¶ 10 The state presented substantial evidence from which the jury could infer that Snider had used or threatened to use force during the commission of the offenses alleged in counts twenty and twenty-two. As noted above, during both armed robberies, he displayed a handgun, wore a hooded sweatshirt with a scarf or handkerchief over his face, and demanded money from the victims. K.M. testified she had been [t]errified” when Snider walked into the bank and Snider told her that he would not hurt her if she cooperated. K.S. similarly testified that she had been “scared” during that encounter. We therefore conclude the state presented sufficient evidence to support the armed robbery convictions in counts twenty and twenty-two. See State v. Stevens, 184 Ariz. 411, 413, 909 P.2d 478, 480 (App.1995) (even absent overt threat, jury reasonably could conclude defendant's fear-invoking behavior was directed at coercing surrender of property); State v. Yarbrough, 131 Ariz. 70, 73, 638 P.2d 737, 740 (App.1981) (threat established where defendant entered store wearing stocking over his head, “went behind the counter, squatted down, and with a bag in his right hand demanded that the victim put all the money in the bag”).

¶ 11 Snider also argues for the first time in his reply brief that the allegations of dangerousness for counts twenty and twenty-two must be dismissed [b]ecause the victim[s] did not see a gun, and a gun was not discharged, used, or threateningly exhibited.” Snider has waived this argument by not raising it in his opening brief. See State v. Larson, 222 Ariz. 341, ¶ 23, 214 P.3d 429, 434 (App.2009). And, in any event, it is without merit. A dangerous offense involves “the discharge, use or threatening exhibition of a deadly weapon.” A.R.S. § 13–105(13). Although the victims here did not see a firearm, other witnesses testified that Snider had displayed a handgun before demanding money during the commission of these robberies. See State v. Bice, 127 Ariz. 312, 315, 620 P.2d 227, 230 (App.1980) (affirming jury verdict finding assaults of dangerous nature even though gun not on defendant's person, but on dashboard in holster, and victim did not actually see weapon). This was sufficient evidence of Snider's “use or threatening exhibition of a deadly weapon” while committing the offenses. A.R.S. § 13–105(13). A threat can “be expressed by words, gestures, or actions,” State v. Flynt, 199 Ariz. 92, ¶ 6, 13 P.3d 1209, 1211 (App.2000), and [n]o precise words are necessary,” Bush v. State, 19 Ariz. 195, 200, 168 P. 508, 510 (1917).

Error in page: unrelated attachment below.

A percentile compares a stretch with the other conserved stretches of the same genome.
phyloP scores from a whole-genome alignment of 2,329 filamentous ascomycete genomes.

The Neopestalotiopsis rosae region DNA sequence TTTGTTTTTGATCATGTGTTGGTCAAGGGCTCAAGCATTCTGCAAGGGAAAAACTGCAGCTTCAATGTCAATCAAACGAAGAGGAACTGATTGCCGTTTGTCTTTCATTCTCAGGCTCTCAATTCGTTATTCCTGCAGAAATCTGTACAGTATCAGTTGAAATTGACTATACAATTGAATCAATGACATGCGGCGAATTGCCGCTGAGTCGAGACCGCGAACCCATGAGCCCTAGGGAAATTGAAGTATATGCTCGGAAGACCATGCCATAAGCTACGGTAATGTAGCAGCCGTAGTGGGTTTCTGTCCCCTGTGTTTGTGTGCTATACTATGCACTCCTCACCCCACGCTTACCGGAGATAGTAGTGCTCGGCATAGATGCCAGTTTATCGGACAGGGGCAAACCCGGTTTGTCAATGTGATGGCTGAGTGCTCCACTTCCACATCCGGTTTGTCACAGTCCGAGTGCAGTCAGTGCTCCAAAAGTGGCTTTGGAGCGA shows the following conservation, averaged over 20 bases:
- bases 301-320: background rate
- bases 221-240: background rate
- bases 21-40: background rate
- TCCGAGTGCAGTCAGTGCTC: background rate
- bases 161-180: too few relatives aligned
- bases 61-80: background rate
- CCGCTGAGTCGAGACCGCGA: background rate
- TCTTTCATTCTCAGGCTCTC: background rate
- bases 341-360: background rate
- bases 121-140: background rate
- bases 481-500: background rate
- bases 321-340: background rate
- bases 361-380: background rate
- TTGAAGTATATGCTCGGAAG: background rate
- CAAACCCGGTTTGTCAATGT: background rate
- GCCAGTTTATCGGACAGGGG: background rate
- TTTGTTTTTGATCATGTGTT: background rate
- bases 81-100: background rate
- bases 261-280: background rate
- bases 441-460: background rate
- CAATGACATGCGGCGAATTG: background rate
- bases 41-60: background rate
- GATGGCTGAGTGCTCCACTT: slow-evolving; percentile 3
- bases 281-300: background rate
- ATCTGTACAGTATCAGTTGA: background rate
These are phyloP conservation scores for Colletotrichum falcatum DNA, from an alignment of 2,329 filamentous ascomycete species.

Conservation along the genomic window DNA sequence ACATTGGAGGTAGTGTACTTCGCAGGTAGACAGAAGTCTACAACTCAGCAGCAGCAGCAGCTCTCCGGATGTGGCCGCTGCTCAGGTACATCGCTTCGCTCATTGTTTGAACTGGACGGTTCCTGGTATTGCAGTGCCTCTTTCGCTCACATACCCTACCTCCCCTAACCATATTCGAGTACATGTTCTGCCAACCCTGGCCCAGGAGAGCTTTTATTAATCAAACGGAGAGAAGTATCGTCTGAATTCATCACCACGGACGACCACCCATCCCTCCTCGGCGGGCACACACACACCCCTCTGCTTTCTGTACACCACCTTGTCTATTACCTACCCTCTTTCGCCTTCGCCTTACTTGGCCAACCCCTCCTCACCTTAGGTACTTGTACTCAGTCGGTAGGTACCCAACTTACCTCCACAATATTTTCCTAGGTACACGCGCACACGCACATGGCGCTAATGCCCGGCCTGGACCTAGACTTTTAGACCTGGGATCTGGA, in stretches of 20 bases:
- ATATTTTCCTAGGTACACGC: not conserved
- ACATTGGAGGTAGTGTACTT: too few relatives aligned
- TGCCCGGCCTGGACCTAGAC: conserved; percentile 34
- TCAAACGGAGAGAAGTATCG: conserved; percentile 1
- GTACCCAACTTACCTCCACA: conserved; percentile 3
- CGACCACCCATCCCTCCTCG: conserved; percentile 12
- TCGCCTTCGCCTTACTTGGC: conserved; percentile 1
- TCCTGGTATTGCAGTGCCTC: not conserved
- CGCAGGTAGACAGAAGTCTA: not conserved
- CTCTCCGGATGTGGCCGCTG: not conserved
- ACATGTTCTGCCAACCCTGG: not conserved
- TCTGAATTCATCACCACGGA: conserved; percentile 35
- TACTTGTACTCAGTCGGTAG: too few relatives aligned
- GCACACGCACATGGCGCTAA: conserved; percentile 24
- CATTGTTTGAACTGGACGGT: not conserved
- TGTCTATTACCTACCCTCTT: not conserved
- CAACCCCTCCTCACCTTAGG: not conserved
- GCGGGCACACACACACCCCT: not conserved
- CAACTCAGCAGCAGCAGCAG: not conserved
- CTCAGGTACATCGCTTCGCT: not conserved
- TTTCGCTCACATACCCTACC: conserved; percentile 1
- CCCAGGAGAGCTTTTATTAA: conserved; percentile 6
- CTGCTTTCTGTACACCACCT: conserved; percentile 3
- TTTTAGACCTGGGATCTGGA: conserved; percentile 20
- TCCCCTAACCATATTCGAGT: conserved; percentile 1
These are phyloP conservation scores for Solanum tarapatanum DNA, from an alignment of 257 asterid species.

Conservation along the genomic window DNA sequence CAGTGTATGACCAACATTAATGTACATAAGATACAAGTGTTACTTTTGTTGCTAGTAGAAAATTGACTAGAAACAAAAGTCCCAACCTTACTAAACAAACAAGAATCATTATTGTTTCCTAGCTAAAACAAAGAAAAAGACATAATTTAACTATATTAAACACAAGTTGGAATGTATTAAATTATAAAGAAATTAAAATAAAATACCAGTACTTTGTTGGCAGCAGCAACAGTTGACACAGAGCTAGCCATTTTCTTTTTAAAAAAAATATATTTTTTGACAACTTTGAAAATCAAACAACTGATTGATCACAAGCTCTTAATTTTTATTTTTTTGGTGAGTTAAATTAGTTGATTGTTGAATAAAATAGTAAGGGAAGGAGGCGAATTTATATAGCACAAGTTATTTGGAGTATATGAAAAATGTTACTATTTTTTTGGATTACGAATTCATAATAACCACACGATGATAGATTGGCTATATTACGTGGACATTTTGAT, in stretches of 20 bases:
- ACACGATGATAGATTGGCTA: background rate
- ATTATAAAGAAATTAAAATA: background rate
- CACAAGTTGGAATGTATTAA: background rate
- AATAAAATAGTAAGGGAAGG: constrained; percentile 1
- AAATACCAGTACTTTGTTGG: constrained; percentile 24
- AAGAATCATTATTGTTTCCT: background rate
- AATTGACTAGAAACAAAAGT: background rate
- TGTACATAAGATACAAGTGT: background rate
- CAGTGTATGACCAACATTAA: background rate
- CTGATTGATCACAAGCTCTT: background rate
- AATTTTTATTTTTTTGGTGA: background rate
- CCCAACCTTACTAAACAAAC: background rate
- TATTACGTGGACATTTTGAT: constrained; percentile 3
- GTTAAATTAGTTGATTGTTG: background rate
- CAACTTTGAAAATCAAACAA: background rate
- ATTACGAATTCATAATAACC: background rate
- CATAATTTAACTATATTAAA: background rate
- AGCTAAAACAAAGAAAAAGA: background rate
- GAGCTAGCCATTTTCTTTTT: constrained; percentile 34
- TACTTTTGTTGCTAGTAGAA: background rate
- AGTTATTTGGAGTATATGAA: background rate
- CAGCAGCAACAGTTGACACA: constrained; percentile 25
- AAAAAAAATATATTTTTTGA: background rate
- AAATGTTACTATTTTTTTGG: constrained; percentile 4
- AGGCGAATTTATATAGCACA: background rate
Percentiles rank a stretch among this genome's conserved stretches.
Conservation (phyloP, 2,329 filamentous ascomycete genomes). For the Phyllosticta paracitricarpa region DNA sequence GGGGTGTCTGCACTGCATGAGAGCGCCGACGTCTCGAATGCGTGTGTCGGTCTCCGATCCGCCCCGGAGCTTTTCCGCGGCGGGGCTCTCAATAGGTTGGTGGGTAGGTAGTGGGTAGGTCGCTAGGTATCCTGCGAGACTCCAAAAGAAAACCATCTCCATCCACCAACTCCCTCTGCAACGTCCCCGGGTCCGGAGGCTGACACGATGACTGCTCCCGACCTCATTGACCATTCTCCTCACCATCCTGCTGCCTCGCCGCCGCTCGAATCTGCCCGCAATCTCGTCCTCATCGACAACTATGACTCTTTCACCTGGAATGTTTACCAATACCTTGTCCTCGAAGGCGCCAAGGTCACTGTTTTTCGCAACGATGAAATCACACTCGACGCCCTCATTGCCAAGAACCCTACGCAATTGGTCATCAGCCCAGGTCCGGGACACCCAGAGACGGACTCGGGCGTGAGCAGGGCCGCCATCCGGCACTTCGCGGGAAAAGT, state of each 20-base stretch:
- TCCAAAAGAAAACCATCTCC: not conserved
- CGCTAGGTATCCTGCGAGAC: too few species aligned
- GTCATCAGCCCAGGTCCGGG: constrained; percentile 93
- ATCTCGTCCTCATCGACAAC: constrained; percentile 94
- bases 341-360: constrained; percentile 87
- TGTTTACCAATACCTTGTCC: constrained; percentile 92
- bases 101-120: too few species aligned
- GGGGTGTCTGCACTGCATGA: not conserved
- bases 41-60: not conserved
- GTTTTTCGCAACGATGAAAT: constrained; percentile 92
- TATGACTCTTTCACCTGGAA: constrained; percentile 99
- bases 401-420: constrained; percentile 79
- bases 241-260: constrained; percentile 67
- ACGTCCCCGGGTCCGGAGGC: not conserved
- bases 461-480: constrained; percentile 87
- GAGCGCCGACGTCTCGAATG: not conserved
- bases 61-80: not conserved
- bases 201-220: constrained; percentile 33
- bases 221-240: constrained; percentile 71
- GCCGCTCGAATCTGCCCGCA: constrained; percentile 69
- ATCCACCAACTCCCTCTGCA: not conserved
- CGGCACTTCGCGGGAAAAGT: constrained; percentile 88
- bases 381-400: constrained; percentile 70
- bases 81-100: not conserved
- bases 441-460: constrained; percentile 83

Imposition of Life Sentences

¶ 12 Snider next argues the life terms of imprisonment, imposed by the trial court on counts...